Rules or agency actions that authorize or bar the introduction into or removal from commerce; or recognize or cancel recognition of the marketable status of a product, which includes pesticide rules issued by EPA or food and drug rules issued by the Food and Drug Administration (FDA). Many of these presumably are based on some scientific justification that will not be subject to the risk assessment and disclosure requirements of S. 746.
During the first three years of final rules issued under the Congressional Review Act, the FCC, SEC, HCFA, and USDA issued a significant number of these types of major rules that would now be considered exempt.20 Indeed, as Chart 1 suggests, a significant number of the major rules issued by agencies are likely to be exempt under S. 746 in the future. The consequences will be that very few rules will be subject to the reforms of S. 74621 and there will be little change in the regulatory output of agencies over the long term.
3. It affirms broad agency rulemaking discretion.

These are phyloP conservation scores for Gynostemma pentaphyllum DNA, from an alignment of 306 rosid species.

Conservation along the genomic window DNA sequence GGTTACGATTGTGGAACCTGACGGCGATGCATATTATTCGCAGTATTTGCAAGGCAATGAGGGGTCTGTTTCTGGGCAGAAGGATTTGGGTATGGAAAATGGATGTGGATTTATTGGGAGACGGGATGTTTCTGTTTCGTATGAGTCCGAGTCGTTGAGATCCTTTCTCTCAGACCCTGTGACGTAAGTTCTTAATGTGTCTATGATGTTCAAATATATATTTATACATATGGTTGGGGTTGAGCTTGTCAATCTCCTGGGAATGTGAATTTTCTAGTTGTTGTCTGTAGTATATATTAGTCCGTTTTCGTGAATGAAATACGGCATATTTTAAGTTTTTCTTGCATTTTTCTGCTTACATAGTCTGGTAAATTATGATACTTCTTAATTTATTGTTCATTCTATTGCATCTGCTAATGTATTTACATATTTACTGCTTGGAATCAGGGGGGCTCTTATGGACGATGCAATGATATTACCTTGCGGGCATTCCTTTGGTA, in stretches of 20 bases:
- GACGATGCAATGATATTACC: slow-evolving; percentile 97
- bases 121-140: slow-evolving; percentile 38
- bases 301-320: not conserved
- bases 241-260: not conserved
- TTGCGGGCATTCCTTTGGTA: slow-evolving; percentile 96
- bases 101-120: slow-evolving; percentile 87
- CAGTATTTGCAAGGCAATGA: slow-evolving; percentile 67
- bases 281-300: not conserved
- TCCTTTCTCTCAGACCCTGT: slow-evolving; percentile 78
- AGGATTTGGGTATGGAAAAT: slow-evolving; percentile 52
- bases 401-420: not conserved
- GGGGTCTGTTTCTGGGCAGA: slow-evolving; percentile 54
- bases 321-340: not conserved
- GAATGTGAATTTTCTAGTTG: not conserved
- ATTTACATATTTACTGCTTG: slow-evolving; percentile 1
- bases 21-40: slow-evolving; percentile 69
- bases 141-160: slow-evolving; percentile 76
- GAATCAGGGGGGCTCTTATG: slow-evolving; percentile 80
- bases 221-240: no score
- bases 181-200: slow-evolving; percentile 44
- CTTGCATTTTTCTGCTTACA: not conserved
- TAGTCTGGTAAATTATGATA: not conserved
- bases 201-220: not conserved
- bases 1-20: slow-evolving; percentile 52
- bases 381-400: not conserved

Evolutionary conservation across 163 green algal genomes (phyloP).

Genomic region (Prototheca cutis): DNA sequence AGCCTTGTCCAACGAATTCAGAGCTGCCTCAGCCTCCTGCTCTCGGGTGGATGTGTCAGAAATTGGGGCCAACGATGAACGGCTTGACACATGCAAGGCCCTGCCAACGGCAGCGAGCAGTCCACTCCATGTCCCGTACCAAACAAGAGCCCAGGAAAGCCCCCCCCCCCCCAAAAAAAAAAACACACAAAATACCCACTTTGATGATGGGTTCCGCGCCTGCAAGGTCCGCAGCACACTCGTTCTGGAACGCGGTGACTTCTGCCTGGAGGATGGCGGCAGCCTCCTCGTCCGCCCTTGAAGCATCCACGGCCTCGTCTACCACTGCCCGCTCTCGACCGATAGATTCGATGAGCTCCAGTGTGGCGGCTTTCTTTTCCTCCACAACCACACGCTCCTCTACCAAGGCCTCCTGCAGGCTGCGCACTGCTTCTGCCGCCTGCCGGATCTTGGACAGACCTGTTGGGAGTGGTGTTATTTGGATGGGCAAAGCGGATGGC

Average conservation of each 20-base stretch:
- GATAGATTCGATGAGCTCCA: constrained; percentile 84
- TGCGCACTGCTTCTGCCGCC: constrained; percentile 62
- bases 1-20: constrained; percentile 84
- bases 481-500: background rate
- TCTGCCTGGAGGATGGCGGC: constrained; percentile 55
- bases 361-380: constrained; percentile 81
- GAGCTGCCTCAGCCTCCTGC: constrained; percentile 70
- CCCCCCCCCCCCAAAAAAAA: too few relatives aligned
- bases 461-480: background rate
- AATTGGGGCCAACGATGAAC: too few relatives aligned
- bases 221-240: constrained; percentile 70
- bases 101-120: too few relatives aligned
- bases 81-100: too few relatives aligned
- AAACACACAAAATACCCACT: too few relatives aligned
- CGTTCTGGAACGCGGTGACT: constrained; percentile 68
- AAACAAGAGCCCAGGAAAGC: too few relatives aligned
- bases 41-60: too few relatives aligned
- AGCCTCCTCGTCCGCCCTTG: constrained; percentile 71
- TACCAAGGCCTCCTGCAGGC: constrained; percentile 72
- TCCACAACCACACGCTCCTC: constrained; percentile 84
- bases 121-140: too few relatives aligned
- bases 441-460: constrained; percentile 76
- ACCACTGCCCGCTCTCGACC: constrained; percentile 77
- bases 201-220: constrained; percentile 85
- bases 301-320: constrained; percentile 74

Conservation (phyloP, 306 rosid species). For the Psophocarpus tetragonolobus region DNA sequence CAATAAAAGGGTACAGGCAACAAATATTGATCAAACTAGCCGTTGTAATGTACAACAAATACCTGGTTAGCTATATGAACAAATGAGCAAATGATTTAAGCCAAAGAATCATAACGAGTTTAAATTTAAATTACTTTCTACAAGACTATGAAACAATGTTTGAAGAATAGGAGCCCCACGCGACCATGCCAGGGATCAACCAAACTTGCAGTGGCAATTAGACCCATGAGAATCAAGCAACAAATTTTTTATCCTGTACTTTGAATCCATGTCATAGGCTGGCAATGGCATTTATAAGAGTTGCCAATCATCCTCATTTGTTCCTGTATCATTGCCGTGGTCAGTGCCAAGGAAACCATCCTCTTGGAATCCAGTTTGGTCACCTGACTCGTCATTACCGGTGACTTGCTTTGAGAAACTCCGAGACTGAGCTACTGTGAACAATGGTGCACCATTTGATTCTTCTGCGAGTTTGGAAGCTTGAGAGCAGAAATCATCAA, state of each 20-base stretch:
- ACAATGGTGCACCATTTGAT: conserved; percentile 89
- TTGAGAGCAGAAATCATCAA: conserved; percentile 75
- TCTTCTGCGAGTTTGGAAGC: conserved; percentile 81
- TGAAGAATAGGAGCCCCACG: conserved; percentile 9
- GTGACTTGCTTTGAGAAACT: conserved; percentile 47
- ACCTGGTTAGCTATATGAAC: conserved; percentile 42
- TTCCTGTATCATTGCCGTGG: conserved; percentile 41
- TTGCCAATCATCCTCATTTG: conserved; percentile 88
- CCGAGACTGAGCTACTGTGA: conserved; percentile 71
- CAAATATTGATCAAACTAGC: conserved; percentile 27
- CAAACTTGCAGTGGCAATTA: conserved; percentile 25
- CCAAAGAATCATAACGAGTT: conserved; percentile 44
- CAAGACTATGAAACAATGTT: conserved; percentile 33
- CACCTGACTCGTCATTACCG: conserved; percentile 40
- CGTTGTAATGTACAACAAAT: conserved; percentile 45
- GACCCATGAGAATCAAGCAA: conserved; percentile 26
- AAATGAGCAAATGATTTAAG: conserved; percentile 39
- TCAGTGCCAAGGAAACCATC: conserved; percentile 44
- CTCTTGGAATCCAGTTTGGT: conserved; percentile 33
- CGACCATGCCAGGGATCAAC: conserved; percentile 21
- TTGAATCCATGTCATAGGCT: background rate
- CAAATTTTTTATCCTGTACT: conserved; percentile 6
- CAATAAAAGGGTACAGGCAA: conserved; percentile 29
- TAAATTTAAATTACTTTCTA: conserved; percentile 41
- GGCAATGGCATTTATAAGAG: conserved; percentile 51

Unfortunately, S. 746 affirms an agency's broad discretion to interpret a statute and justify its consideration of a limited set of regulatory options. Section 621(6) contains a very important qualification in the definition of "flexible regulatory options." Only options that "achieve the objectives of the statute" would qualify for consideration. The agency would not have to consider options that may not have been contemplated in the underlying organic statute but that could, in fact, be beneficial. This constraint also appears to be further narrowed by excluding any option that "achieves the objectives of the statute" but fails to do so in a manner "addressed by the rulemaking." Unfortunately, the Senate Governmental Affairs Committee report does not speak to these important words nor does it suggest any alternative interpretation or intent.22 And ambiguous statutory language is a delegation of the power to interpret.